To achieve sustainable strategic advantage, a new technology wave should represent a radical shift in both underlying technology and business model. The PC sector filled the bill and created substantial wealth for a few hardware leaders and dozens of software suppliers starting with Microsoft. The minicomputer sector did not, and its demise over ten years would be accompanied by major losses for the software firms that hitched their futures to quickly fading stars like Data General, Datapoint, Digital Equipment, Prime Computer, Wang Labs, and two dozen more.
What made the difference? Minicomputers were simply low-end versions of the mainframe, with cheaper circuit technology but proprietary circuit designs, operating systems, and distribution models. Conversely, personal computers were built on a “layered” approach, in which each manufacturer shared processors (typically Intel), operating systems (typically Microsoft), and even basic applications like databases, spreadsheets or word processing. Common components made two huge differences: lower costs and a much higher volume of users with essentially the same systems. The rising volume of users attracted even more software applications, which attracted even more users; and so it went. Minicomputers simply couldn’t compete, and every one of them failed along with then-major software firms like Cullinet (once the industry’s largest). The two notable exceptions were IBM and Hewlett Packard, both large enough for their minicomputers to attract a viable collection of independent software applications and, not coincidentally, both with sizable investments in personal computers.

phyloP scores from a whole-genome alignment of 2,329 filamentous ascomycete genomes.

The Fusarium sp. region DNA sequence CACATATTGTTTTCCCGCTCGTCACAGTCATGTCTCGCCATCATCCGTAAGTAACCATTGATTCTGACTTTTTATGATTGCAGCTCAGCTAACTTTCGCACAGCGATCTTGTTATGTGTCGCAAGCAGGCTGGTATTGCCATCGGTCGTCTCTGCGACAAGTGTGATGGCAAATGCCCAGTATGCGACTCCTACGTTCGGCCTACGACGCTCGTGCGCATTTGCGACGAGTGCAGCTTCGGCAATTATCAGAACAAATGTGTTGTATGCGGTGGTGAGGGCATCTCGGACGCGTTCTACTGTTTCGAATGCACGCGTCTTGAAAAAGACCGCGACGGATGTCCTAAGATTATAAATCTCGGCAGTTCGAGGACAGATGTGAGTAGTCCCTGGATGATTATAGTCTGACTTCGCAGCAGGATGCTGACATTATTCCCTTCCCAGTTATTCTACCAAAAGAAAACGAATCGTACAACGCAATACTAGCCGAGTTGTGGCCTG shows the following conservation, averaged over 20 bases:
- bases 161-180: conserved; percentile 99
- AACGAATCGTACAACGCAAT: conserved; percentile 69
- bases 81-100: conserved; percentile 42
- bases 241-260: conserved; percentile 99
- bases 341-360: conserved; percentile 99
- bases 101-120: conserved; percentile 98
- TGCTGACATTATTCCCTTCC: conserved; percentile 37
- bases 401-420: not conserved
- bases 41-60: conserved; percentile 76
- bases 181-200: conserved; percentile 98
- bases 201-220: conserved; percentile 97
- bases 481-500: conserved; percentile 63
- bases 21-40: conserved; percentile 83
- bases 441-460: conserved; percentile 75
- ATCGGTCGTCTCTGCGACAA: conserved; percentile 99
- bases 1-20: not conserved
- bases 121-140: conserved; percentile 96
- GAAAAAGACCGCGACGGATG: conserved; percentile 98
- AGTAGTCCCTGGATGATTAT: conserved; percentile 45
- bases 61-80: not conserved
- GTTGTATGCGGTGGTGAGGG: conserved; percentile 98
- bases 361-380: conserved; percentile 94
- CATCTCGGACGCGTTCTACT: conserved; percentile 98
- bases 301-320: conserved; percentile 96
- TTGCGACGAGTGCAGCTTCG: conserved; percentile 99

The IT sector is at another turning point as mobile devices dampen the demand for PCs – just as PCs formerly dampened and then buried the demand for minicomputers. Simultaneously, the purchase of new on-premise servers and licensed software is being displaced by public cloud infrastructure and software services. Add cybersecurity as another question mark for the next decade. In sum, this transformation points to an era of “creative destruction,” in the phrase coined by the Austrian economist on entrepreneurship Joseph Schumpeter. As agile and often new firms will produce creative new solutions, slow-footed companies will be destroyed.
These two prospects will require special assessment: the new companies rising to these opportunities and the old companies threatened by impending change. What lessons can be learned from the histories of corporate rises and falls during equally ferocious transformations of the past?